Oil spill would ‘devastate’ sensitive species in Brunette River, advocates say
New West and Burnaby politicians toured the protected area with environmental advocates Tuesday morning
An ecologically sensitive river that separates New Westminster from Coquitlam is directly threatened by the proposed expansion of the TransMountain pipeline, local advocates say.
New Westminster Environmental Partners teamed up with the Wilderness Committee to take local politicians on a tour along Brunette River, which runs through Burnaby and between New West and Coquitlam.
Vic Leach with New West Environmental Partners feels few residents in the area are aware that the TransMountain pipeline expansion would run along the river.
The current pipeline does not run through the Brunette River area – the two would diverge in the area of Colony Farm in Coquitlam, which Peter McCartney, climate campaigner with Wilderness Committee, said is largely due to practicality.
Peter McCartney, climate campaigner with @wildernews, says the pipeline would come about 60m from this section of the Brunette River (between North Road in Coquitlam and Gaglardi in Burnaby). pic.twitter.com/imfo5E6tno— dustin godfrey (@dustinrgodfrey) July 23, 2019
That’s because the route of the existing pipeline cuts through dozens of private properties in Coquitlam and Burnaby, and laying another pipeline on the same route would present significantly more challenges.
“Unfortunately, some of the only spaces left in the city for a pipeline corridor are the most ecologically sensitive,” McCartney said.
The proposed pipeline route approaches the Brunette River at around the Eaglequest Golf Course in Coquitlam and runs along the river near Hume Park and into the Brunette River Conservation Area.
Members of the New West Environmental Partners said the conservation area was a North American pioneer in revitalizing a salmon habitat several decades ago, once thought irreversibly deteriorated through industrialization in the area.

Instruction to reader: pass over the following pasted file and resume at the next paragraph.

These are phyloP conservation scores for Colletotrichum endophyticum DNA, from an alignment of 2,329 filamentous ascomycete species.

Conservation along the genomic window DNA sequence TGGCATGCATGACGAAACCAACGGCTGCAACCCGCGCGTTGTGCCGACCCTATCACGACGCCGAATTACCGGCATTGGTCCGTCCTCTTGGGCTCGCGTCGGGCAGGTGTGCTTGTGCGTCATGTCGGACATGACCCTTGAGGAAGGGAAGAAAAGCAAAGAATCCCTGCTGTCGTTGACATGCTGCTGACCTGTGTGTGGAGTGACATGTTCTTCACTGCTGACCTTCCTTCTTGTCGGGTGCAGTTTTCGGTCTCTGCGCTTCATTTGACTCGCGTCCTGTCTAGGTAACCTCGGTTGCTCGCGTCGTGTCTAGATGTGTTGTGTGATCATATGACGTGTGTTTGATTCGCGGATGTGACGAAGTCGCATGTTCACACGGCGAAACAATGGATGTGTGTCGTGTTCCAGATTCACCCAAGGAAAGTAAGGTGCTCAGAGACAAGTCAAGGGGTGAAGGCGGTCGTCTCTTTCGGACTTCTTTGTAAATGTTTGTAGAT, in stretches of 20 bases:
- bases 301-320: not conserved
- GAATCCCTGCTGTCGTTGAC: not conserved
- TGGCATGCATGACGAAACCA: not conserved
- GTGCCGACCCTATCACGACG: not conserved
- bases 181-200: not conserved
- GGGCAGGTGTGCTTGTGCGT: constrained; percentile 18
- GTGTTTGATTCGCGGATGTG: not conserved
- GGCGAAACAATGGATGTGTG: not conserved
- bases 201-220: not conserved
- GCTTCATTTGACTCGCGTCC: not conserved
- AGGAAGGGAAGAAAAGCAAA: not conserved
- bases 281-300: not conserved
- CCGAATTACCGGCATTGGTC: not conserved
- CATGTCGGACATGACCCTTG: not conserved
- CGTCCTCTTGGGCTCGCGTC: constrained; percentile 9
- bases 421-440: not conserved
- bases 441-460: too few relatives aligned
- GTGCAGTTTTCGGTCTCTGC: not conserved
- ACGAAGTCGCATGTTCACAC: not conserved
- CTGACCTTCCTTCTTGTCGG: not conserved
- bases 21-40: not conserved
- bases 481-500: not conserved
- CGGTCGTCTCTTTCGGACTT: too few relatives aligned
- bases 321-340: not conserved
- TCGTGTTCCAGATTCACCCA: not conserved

Now, McCartney said the conservation area is home to some sensitive species of fish and riparian areas that filter sediment and pesticides that enter the river.
“The Brunette River is a key piece of the whole ecosystem here in the Lower Mainland,” he said.
“It’s ecologically sensitive with the species at risk that are here – the Nooksack dace, the cutthroat trout … For the Nooksack dace, this is the second-biggest population in all of Canada, and an oil spill here would be devastating.
“We can’t just allow these species to be driven to extinction. It’s not just morally wrong; it’s against the law.”
After the walk, Leach said one of his main concerns is the effect on trees in the area. McCartney said the project would likely require removal of dozens of trees because the pipeline runs along the Brunette conservation area in a relatively narrow space between the CN Rail tracks and Highway 1.
Along for the walk were New Westminster-Burnaby member of Parliament Peter Julian and Burnaby Mayor Mike Hurley, both of whom said the information presented Tuesday morning strengthened their resolve in opposing the pipeline expansion.
“[It] has been described as a twinning of a pipeline, but certainly in New West and Burnaby there’s no twinning of the pipeline. It’s an absolutely new line, cut through a real important ecological area,” Hurley said.
Julian, one of a handful of incumbent NDP MPs running for re-election in the upcoming federal election, won’t have a chance to bring the Brunette River concerns up in Parliament, which is out of session until after the fall election. However, he did say he will be making the pipeline an election issue.
“I’ve been raising it on the door steps, and people have been raising it on the door steps with me. One of the first questions I get [is] ‘you’re opposed to TransMountain, right?’ and I say yes.”